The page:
Thursday, January 10, 2013

Do you share the name of an [in]famous criminal?

Here's another reason why it is a good idea to verify by actually meeting with someone--or adding more descriptors to the search than their name--before Googling them: do they share the same name as a criminal?

Just this past week, police in BC alerted the public about a young woman who had been released from prison but who may still pose a threat to people and animals. Now, another young woman, from the same community, has come forward to say, we share the same name, but its not me. I would like to say that it was foresight on the part of this young woman, but more likely she got scared into making the announcement when she was almost arrested on the SkyTrain.

I'm wondering if you did an ego search on yourself and found that you had an evil twin by name, if you should add this info to your application, just so people don't jump to conclusions.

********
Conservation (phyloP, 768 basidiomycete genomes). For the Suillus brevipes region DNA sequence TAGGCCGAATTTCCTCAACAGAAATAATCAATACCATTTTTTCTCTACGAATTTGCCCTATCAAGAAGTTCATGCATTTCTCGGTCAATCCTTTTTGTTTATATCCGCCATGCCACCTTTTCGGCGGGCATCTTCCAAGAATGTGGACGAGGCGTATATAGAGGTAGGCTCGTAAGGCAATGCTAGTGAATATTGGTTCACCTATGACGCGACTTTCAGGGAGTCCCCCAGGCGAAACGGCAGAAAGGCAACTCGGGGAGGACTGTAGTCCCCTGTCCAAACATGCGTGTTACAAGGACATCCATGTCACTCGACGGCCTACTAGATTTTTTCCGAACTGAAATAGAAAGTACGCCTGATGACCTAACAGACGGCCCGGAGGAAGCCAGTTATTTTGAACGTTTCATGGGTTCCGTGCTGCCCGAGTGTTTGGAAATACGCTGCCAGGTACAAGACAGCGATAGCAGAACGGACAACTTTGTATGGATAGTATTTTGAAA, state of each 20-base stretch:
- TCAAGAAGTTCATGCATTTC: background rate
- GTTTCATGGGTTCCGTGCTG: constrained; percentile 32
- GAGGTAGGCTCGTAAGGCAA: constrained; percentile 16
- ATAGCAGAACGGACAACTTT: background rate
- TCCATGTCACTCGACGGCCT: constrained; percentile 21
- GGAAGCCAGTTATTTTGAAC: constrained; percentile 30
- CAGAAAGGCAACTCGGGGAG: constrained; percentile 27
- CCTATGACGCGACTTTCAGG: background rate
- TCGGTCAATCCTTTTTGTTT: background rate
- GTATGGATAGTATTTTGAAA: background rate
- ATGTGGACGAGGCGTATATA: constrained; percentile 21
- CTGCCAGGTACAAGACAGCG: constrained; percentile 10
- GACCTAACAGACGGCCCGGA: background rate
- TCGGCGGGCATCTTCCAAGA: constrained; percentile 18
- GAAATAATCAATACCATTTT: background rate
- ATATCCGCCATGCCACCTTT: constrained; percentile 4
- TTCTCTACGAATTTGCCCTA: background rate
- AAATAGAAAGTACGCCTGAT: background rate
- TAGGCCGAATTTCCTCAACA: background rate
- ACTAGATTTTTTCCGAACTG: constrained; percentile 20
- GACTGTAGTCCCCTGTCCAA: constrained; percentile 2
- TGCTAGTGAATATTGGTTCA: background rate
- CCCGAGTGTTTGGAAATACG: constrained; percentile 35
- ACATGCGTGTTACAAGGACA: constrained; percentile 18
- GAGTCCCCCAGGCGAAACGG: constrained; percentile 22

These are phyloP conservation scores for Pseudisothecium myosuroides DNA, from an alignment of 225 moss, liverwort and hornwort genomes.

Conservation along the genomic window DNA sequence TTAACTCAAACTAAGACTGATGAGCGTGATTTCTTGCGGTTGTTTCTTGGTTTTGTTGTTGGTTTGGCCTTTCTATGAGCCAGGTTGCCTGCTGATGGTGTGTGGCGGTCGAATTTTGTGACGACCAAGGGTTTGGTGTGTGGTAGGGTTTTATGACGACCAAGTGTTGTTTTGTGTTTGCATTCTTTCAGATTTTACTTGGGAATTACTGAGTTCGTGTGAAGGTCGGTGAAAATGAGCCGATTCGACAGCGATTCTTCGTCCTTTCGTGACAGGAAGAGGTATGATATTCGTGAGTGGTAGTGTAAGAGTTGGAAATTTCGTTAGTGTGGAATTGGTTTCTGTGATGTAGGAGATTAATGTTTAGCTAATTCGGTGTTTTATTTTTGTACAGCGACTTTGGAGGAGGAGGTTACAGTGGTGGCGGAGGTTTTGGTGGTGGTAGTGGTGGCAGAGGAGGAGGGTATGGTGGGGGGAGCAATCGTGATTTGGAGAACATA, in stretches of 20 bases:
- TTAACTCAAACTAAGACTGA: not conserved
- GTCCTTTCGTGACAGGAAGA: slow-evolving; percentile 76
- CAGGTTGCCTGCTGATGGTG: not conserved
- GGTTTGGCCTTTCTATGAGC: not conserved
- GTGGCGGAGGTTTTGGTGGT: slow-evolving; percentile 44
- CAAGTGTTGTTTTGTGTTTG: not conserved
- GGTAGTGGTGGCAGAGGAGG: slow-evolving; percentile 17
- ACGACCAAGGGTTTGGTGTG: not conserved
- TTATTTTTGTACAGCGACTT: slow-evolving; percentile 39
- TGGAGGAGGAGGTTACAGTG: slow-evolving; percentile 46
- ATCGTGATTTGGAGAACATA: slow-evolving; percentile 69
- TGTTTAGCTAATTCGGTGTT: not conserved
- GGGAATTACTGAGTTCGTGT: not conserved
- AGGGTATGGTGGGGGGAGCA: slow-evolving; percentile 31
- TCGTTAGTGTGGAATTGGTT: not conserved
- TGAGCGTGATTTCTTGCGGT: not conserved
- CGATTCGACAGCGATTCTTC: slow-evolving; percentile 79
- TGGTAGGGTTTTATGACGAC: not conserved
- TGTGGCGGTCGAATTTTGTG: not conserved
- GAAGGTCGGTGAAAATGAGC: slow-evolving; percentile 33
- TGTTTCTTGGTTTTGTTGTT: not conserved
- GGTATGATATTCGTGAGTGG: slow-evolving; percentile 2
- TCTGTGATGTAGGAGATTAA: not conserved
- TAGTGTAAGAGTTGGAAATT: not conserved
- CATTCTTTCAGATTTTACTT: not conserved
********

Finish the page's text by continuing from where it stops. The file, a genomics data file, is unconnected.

Tuesday, January 8, 2013

Mistaken Internet Identity

Andy Elwood, a contributor at Forbes, has apparently been mistaken for the drunken, duct-taped passenger on the IcelandAir Flight, and he has decided to write about it to clear up the confusion.

This is actually something I have warned people about--not that the IcelandAir flight crew apparently has plastic ties on hand to deal with drunks, but that when you do a Google search on someone, that you are correctly matching the face to the name. This is actually one of the reasons why I don't like it when people tell me they searched someone on Google before an interview: they don't know that this is the person that they are deciding to interview, because they have never met them.

Luckily for Andy Elwood, he has a reputable platform where he can dispel the confusion and can refer to the story if there is every a question about his ability to hold his liquor. There are probably many cases of mistaken Internet identity where the person whose name is sullied can't remove the confusion--especially if employers make assumptions before a meeting.